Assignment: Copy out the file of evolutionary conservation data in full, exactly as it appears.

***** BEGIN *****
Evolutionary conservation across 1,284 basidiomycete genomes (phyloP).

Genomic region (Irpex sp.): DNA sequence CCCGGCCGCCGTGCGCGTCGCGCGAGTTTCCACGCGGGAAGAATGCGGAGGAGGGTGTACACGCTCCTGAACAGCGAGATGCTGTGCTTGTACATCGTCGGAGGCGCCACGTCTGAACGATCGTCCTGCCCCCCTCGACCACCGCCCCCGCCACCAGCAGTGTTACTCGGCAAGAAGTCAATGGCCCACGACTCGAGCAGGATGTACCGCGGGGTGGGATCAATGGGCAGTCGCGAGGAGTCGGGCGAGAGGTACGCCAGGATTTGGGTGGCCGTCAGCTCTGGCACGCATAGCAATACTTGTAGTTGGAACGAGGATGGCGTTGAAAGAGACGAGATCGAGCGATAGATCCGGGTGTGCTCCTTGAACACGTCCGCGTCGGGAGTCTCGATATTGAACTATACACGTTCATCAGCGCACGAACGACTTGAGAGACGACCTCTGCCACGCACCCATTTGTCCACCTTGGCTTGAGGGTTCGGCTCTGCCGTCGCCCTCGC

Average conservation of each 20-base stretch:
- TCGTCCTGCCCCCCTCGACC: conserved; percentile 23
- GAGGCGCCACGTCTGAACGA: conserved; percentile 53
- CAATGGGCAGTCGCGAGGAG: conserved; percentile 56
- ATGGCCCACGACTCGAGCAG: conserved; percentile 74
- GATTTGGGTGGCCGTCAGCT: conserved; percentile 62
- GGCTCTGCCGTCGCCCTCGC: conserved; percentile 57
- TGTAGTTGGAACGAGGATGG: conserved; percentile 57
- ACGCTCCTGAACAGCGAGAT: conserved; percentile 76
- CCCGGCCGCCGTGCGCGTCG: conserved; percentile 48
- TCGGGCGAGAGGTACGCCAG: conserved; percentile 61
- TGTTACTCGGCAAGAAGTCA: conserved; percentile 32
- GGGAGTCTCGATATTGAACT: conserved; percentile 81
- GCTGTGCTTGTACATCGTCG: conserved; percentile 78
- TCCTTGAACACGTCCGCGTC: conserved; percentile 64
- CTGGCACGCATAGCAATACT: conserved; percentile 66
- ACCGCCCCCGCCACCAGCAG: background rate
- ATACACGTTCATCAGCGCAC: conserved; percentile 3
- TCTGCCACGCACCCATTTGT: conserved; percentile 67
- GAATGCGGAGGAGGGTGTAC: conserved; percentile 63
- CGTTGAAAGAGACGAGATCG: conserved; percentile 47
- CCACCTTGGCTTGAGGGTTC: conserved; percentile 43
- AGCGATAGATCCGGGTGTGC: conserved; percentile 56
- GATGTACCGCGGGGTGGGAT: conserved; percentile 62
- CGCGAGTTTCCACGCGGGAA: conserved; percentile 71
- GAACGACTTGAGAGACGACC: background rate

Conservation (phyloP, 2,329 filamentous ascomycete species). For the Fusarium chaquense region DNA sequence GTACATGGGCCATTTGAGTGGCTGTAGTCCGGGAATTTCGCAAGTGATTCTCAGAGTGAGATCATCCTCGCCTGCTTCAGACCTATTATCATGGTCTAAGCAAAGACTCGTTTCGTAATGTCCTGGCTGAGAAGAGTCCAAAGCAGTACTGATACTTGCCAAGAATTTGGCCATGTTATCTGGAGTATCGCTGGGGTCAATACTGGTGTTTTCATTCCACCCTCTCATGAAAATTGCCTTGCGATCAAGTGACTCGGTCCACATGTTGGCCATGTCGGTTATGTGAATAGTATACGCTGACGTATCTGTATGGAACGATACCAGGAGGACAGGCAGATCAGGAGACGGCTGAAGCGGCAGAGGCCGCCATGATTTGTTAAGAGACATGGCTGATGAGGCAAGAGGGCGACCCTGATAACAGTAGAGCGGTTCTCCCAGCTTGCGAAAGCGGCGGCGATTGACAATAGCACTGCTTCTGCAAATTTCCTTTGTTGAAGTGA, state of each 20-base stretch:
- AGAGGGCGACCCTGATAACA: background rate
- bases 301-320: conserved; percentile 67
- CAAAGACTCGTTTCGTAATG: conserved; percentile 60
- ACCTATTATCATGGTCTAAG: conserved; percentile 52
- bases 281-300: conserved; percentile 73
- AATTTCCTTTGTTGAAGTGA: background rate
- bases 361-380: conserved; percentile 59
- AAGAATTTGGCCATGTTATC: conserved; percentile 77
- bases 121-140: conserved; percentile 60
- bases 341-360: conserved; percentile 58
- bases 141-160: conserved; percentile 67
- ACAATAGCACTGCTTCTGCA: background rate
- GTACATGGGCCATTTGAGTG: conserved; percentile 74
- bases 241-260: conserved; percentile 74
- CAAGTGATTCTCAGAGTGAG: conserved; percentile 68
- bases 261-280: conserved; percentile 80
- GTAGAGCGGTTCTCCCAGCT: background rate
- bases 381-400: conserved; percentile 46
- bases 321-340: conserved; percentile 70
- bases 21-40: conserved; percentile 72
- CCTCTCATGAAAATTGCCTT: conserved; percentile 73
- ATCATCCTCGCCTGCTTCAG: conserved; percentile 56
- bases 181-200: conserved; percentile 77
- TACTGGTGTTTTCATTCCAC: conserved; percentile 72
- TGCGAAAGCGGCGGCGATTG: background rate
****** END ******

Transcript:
Evolutionary conservation across 1,284 basidiomycete genomes (phyloP).

Genomic region (Irpex sp.): DNA sequence CCCGGCCGCCGTGCGCGTCGCGCGAGTTTCCACGCGGGAAGAATGCGGAGGAGGGTGTACACGCTCCTGAACAGCGAGATGCTGTGCTTGTACATCGTCGGAGGCGCCACGTCTGAACGATCGTCCTGCCCCCCTCGACCACCGCCCCCGCCACCAGCAGTGTTACTCGGCAAGAAGTCAATGGCCCACGACTCGAGCAGGATGTACCGCGGGGTGGGATCAATGGGCAGTCGCGAGGAGTCGGGCGAGAGGTACGCCAGGATTTGGGTGGCCGTCAGCTCTGGCACGCATAGCAATACTTGTAGTTGGAACGAGGATGGCGTTGAAAGAGACGAGATCGAGCGATAGATCCGGGTGTGCTCCTTGAACACGTCCGCGTCGGGAGTCTCGATATTGAACTATACACGTTCATCAGCGCACGAACGACTTGAGAGACGACCTCTGCCACGCACCCATTTGTCCACCTTGGCTTGAGGGTTCGGCTCTGCCGTCGCCCTCGC

Average conservation of each 20-base stretch:
- TCGTCCTGCCCCCCTCGACC: conserved; percentile 23
- GAGGCGCCACGTCTGAACGA: conserved; percentile 53
- CAATGGGCAGTCGCGAGGAG: conserved; percentile 56
- ATGGCCCACGACTCGAGCAG: conserved; percentile 74
- GATTTGGGTGGCCGTCAGCT: conserved; percentile 62
- GGCTCTGCCGTCGCCCTCGC: conserved; percentile 57
- TGTAGTTGGAACGAGGATGG: conserved; percentile 57
- ACGCTCCTGAACAGCGAGAT: conserved; percentile 76
- CCCGGCCGCCGTGCGCGTCG: conserved; percentile 48
- TCGGGCGAGAGGTACGCCAG: conserved; percentile 61
- TGTTACTCGGCAAGAAGTCA: conserved; percentile 32
- GGGAGTCTCGATATTGAACT: conserved; percentile 81
- GCTGTGCTTGTACATCGTCG: conserved; percentile 78
- TCCTTGAACACGTCCGCGTC: conserved; percentile 64
- CTGGCACGCATAGCAATACT: conserved; percentile 66
- ACCGCCCCCGCCACCAGCAG: background rate
- ATACACGTTCATCAGCGCAC: conserved; percentile 3
- TCTGCCACGCACCCATTTGT: conserved; percentile 67
- GAATGCGGAGGAGGGTGTAC: conserved; percentile 63
- CGTTGAAAGAGACGAGATCG: conserved; percentile 47
- CCACCTTGGCTTGAGGGTTC: conserved; percentile 43
- AGCGATAGATCCGGGTGTGC: conserved; percentile 56
- GATGTACCGCGGGGTGGGAT: conserved; percentile 62
- CGCGAGTTTCCACGCGGGAA: conserved; percentile 71
- GAACGACTTGAGAGACGACC: background rate

Conservation (phyloP, 2,329 filamentous ascomycete species). For the Fusarium chaquense region DNA sequence GTACATGGGCCATTTGAGTGGCTGTAGTCCGGGAATTTCGCAAGTGATTCTCAGAGTGAGATCATCCTCGCCTGCTTCAGACCTATTATCATGGTCTAAGCAAAGACTCGTTTCGTAATGTCCTGGCTGAGAAGAGTCCAAAGCAGTACTGATACTTGCCAAGAATTTGGCCATGTTATCTGGAGTATCGCTGGGGTCAATACTGGTGTTTTCATTCCACCCTCTCATGAAAATTGCCTTGCGATCAAGTGACTCGGTCCACATGTTGGCCATGTCGGTTATGTGAATAGTATACGCTGACGTATCTGTATGGAACGATACCAGGAGGACAGGCAGATCAGGAGACGGCTGAAGCGGCAGAGGCCGCCATGATTTGTTAAGAGACATGGCTGATGAGGCAAGAGGGCGACCCTGATAACAGTAGAGCGGTTCTCCCAGCTTGCGAAAGCGGCGGCGATTGACAATAGCACTGCTTCTGCAAATTTCCTTTGTTGAAGTGA, state of each 20-base stretch:
- AGAGGGCGACCCTGATAACA: background rate
- bases 301-320: conserved; percentile 67
- CAAAGACTCGTTTCGTAATG: conserved; percentile 60
- ACCTATTATCATGGTCTAAG: conserved; percentile 52
- bases 281-300: conserved; percentile 73
- AATTTCCTTTGTTGAAGTGA: background rate
- bases 361-380: conserved; percentile 59
- AAGAATTTGGCCATGTTATC: conserved; percentile 77
- bases 121-140: conserved; percentile 60
- bases 341-360: conserved; percentile 58
- bases 141-160: conserved; percentile 67
- ACAATAGCACTGCTTCTGCA: background rate
- GTACATGGGCCATTTGAGTG: conserved; percentile 74
- bases 241-260: conserved; percentile 74
- CAAGTGATTCTCAGAGTGAG: conserved; percentile 68
- bases 261-280: conserved; percentile 80
- GTAGAGCGGTTCTCCCAGCT: background rate
- bases 381-400: conserved; percentile 46
- bases 321-340: conserved; percentile 70
- bases 21-40: conserved; percentile 72
- CCTCTCATGAAAATTGCCTT: conserved; percentile 73
- ATCATCCTCGCCTGCTTCAG: conserved; percentile 56
- bases 181-200: conserved; percentile 77
- TACTGGTGTTTTCATTCCAC: conserved; percentile 72
- TGCGAAAGCGGCGGCGATTG: background rate